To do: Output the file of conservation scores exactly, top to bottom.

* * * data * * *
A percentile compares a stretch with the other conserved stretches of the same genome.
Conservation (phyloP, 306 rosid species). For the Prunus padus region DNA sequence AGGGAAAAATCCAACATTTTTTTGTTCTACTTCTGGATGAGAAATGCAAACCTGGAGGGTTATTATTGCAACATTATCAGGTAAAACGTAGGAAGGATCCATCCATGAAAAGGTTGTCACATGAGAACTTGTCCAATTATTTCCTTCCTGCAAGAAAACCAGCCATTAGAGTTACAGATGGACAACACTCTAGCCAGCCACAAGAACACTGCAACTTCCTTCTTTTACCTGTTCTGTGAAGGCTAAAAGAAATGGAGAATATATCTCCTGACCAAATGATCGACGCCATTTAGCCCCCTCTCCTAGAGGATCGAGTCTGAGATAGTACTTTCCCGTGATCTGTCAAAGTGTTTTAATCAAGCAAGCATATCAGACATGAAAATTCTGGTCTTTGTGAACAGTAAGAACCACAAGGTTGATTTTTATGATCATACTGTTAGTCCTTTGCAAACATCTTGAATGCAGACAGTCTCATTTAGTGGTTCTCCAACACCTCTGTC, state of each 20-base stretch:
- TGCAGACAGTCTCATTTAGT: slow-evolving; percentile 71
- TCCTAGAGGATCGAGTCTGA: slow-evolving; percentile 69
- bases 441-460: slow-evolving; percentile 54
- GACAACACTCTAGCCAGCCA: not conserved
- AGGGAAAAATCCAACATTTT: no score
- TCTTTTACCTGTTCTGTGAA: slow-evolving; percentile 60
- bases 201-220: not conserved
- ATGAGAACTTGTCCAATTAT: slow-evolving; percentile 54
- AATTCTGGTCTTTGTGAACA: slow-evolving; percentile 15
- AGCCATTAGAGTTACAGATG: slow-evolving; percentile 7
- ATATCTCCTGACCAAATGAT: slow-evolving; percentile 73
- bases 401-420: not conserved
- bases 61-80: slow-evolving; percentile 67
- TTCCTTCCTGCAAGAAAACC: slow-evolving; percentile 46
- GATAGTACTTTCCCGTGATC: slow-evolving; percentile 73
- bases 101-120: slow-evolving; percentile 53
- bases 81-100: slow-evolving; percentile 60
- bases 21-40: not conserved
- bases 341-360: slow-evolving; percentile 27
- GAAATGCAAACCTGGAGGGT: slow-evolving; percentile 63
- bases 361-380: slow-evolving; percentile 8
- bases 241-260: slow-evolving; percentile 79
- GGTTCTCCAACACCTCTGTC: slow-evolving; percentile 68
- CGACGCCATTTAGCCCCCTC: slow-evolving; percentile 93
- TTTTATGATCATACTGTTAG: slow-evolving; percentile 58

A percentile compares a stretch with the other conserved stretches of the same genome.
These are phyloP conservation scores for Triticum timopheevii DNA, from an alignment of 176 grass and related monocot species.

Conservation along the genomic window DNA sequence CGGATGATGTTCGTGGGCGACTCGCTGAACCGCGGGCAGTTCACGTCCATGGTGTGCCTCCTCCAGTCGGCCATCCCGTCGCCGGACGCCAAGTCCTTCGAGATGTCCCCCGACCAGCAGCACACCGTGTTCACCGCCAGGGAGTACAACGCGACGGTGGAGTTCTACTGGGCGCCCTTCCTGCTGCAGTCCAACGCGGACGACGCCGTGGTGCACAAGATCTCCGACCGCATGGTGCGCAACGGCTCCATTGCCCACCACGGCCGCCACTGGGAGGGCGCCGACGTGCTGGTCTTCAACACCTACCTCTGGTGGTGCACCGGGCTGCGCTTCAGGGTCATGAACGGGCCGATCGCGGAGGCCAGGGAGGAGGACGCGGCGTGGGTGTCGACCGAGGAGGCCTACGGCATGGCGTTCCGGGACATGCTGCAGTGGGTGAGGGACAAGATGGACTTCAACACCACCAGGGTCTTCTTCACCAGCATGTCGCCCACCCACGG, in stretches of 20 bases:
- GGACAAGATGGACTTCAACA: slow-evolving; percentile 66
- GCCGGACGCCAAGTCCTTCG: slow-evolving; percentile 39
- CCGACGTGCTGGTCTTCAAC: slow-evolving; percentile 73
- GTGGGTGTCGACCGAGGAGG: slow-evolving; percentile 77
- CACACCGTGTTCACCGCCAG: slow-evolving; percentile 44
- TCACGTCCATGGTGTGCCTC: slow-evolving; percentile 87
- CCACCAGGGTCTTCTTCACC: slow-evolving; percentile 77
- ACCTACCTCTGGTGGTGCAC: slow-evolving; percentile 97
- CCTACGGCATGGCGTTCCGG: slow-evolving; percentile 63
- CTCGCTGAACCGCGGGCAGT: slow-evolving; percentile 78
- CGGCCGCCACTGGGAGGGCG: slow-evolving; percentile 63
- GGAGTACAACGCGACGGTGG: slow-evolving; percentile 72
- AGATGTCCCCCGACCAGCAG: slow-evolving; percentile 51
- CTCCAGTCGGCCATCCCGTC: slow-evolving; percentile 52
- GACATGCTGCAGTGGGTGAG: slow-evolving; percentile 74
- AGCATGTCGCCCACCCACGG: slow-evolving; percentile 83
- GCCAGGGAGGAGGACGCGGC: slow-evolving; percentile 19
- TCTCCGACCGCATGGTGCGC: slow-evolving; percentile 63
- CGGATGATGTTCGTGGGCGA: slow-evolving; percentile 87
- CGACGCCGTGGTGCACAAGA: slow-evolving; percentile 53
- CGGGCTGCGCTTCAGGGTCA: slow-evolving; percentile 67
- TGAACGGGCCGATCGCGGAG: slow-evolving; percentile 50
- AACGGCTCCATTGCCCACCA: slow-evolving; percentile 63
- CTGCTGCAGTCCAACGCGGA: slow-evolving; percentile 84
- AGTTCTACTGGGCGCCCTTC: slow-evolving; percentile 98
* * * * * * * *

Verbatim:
A percentile compares a stretch with the other conserved stretches of the same genome.
Conservation (phyloP, 306 rosid species). For the Prunus padus region DNA sequence AGGGAAAAATCCAACATTTTTTTGTTCTACTTCTGGATGAGAAATGCAAACCTGGAGGGTTATTATTGCAACATTATCAGGTAAAACGTAGGAAGGATCCATCCATGAAAAGGTTGTCACATGAGAACTTGTCCAATTATTTCCTTCCTGCAAGAAAACCAGCCATTAGAGTTACAGATGGACAACACTCTAGCCAGCCACAAGAACACTGCAACTTCCTTCTTTTACCTGTTCTGTGAAGGCTAAAAGAAATGGAGAATATATCTCCTGACCAAATGATCGACGCCATTTAGCCCCCTCTCCTAGAGGATCGAGTCTGAGATAGTACTTTCCCGTGATCTGTCAAAGTGTTTTAATCAAGCAAGCATATCAGACATGAAAATTCTGGTCTTTGTGAACAGTAAGAACCACAAGGTTGATTTTTATGATCATACTGTTAGTCCTTTGCAAACATCTTGAATGCAGACAGTCTCATTTAGTGGTTCTCCAACACCTCTGTC, state of each 20-base stretch:
- TGCAGACAGTCTCATTTAGT: slow-evolving; percentile 71
- TCCTAGAGGATCGAGTCTGA: slow-evolving; percentile 69
- bases 441-460: slow-evolving; percentile 54
- GACAACACTCTAGCCAGCCA: not conserved
- AGGGAAAAATCCAACATTTT: no score
- TCTTTTACCTGTTCTGTGAA: slow-evolving; percentile 60
- bases 201-220: not conserved
- ATGAGAACTTGTCCAATTAT: slow-evolving; percentile 54
- AATTCTGGTCTTTGTGAACA: slow-evolving; percentile 15
- AGCCATTAGAGTTACAGATG: slow-evolving; percentile 7
- ATATCTCCTGACCAAATGAT: slow-evolving; percentile 73
- bases 401-420: not conserved
- bases 61-80: slow-evolving; percentile 67
- TTCCTTCCTGCAAGAAAACC: slow-evolving; percentile 46
- GATAGTACTTTCCCGTGATC: slow-evolving; percentile 73
- bases 101-120: slow-evolving; percentile 53
- bases 81-100: slow-evolving; percentile 60
- bases 21-40: not conserved
- bases 341-360: slow-evolving; percentile 27
- GAAATGCAAACCTGGAGGGT: slow-evolving; percentile 63
- bases 361-380: slow-evolving; percentile 8
- bases 241-260: slow-evolving; percentile 79
- GGTTCTCCAACACCTCTGTC: slow-evolving; percentile 68
- CGACGCCATTTAGCCCCCTC: slow-evolving; percentile 93
- TTTTATGATCATACTGTTAG: slow-evolving; percentile 58

A percentile compares a stretch with the other conserved stretches of the same genome.
These are phyloP conservation scores for Triticum timopheevii DNA, from an alignment of 176 grass and related monocot species.

Conservation along the genomic window DNA sequence CGGATGATGTTCGTGGGCGACTCGCTGAACCGCGGGCAGTTCACGTCCATGGTGTGCCTCCTCCAGTCGGCCATCCCGTCGCCGGACGCCAAGTCCTTCGAGATGTCCCCCGACCAGCAGCACACCGTGTTCACCGCCAGGGAGTACAACGCGACGGTGGAGTTCTACTGGGCGCCCTTCCTGCTGCAGTCCAACGCGGACGACGCCGTGGTGCACAAGATCTCCGACCGCATGGTGCGCAACGGCTCCATTGCCCACCACGGCCGCCACTGGGAGGGCGCCGACGTGCTGGTCTTCAACACCTACCTCTGGTGGTGCACCGGGCTGCGCTTCAGGGTCATGAACGGGCCGATCGCGGAGGCCAGGGAGGAGGACGCGGCGTGGGTGTCGACCGAGGAGGCCTACGGCATGGCGTTCCGGGACATGCTGCAGTGGGTGAGGGACAAGATGGACTTCAACACCACCAGGGTCTTCTTCACCAGCATGTCGCCCACCCACGG, in stretches of 20 bases:
- GGACAAGATGGACTTCAACA: slow-evolving; percentile 66
- GCCGGACGCCAAGTCCTTCG: slow-evolving; percentile 39
- CCGACGTGCTGGTCTTCAAC: slow-evolving; percentile 73
- GTGGGTGTCGACCGAGGAGG: slow-evolving; percentile 77
- CACACCGTGTTCACCGCCAG: slow-evolving; percentile 44
- TCACGTCCATGGTGTGCCTC: slow-evolving; percentile 87
- CCACCAGGGTCTTCTTCACC: slow-evolving; percentile 77
- ACCTACCTCTGGTGGTGCAC: slow-evolving; percentile 97
- CCTACGGCATGGCGTTCCGG: slow-evolving; percentile 63
- CTCGCTGAACCGCGGGCAGT: slow-evolving; percentile 78
- CGGCCGCCACTGGGAGGGCG: slow-evolving; percentile 63
- GGAGTACAACGCGACGGTGG: slow-evolving; percentile 72
- AGATGTCCCCCGACCAGCAG: slow-evolving; percentile 51
- CTCCAGTCGGCCATCCCGTC: slow-evolving; percentile 52
- GACATGCTGCAGTGGGTGAG: slow-evolving; percentile 74
- AGCATGTCGCCCACCCACGG: slow-evolving; percentile 83
- GCCAGGGAGGAGGACGCGGC: slow-evolving; percentile 19
- TCTCCGACCGCATGGTGCGC: slow-evolving; percentile 63
- CGGATGATGTTCGTGGGCGA: slow-evolving; percentile 87
- CGACGCCGTGGTGCACAAGA: slow-evolving; percentile 53
- CGGGCTGCGCTTCAGGGTCA: slow-evolving; percentile 67
- TGAACGGGCCGATCGCGGAG: slow-evolving; percentile 50
- AACGGCTCCATTGCCCACCA: slow-evolving; percentile 63
- CTGCTGCAGTCCAACGCGGA: slow-evolving; percentile 84
- AGTTCTACTGGGCGCCCTTC: slow-evolving; percentile 98